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Sanofi Withdraws Lyxumia Submission from the FDA, Plans for Resubmission in 2015

Published: 10/10/13
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On September 12, Sanofi announced that it withdrew the FDA application for its once-daily GLP-1 agonist lixisenatide (named Lyxumia in Europe) for type 2 diabetes. It is a new drug in the same family as Byetta/Bydureon and Victoza. Lyxumia now likely won’t be available in the US until 2016 at the earliest, even though it has been approved in Europe since February 2013.

The FDA was originally expected to rule on Lyxumia by the end of 2013 with interim data from ELIXA (mid-term data collected while the trial is still running). The drug was withdrawn to allow Lyxumia’s cardiovascular outcomes trial ELIXA to run to completion before a final FDA ruling. ELIXA is expected to report results in 2015, meaning an FDA decision on Lyxumia will likely be delayed until at least 2016. A cardiovascular outcomes trial is required by the FDA to ensure that a drug doesn’t increase patients’ risk of heart disease.

Sanofi emphasized that the withdrawal was not related to safety issues or to problems with the drug application — rather, it worried that the FDA’s review process might jeopardize the integrity of the ELIXA trial if the interim data were released. Trial data released to the public could affect how health care providers and participants in the study behave during the rest of the study and bias the final results. Therefore, Sanofi would run the risk of invalidating the (very expensive) trial if it disclosed interim data now. This decision highlights the sizable challenges of conducting a long-term trial while pursuing regulatory approval of a new drug*.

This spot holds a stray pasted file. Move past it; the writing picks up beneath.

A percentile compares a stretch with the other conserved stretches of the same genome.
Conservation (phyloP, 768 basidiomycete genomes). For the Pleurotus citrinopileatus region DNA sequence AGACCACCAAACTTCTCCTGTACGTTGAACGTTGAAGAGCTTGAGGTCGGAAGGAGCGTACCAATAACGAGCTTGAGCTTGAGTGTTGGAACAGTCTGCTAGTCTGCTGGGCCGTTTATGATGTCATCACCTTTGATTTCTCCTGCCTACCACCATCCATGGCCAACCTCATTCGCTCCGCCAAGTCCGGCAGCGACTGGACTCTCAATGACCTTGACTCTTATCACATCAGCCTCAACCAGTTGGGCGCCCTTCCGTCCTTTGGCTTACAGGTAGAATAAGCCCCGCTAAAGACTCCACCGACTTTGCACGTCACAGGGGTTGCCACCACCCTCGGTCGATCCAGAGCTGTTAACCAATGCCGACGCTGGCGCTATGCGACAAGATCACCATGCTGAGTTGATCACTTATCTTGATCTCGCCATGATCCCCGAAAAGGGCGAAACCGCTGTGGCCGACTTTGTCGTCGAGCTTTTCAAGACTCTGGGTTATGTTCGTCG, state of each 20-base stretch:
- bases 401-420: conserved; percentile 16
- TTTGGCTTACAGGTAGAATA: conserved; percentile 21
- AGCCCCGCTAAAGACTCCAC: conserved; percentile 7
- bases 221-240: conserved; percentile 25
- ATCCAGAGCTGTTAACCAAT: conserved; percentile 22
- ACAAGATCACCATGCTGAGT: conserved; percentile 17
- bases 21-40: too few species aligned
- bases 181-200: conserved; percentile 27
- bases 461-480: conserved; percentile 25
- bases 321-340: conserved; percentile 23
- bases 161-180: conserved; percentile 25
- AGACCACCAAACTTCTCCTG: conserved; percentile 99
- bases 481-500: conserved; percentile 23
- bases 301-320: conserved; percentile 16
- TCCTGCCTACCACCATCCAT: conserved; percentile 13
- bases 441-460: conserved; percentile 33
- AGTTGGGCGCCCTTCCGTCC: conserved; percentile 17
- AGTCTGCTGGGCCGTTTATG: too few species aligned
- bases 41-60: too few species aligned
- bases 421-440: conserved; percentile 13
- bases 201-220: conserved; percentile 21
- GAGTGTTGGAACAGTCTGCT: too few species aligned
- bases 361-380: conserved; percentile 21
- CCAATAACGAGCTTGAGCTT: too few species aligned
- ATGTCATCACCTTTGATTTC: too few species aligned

For more information on Lyxumia and GLP-1 agonists, please read our new now next in diaTribe #52. LixiLan (an exciting combination of lixisenatide and the basal insulin Lantus) is still on schedule to begin phase 3 testing in the first half of 2014. LixiLan’s FDA review is dependent on the approval of Lyxumia, so while Sanofi has not commented directly on LixiLan’s timeline, it is likely that the earliest it could receive approval in the US will now also be 2016. – NL/JD/MV

* For example, Novo Nordisk has been developing its basal insulin degludec for over 10 years at a cost of more than $1 billion – the drug was not moved forward by the FDA, although other regulatory agencies worldwide have approved it.

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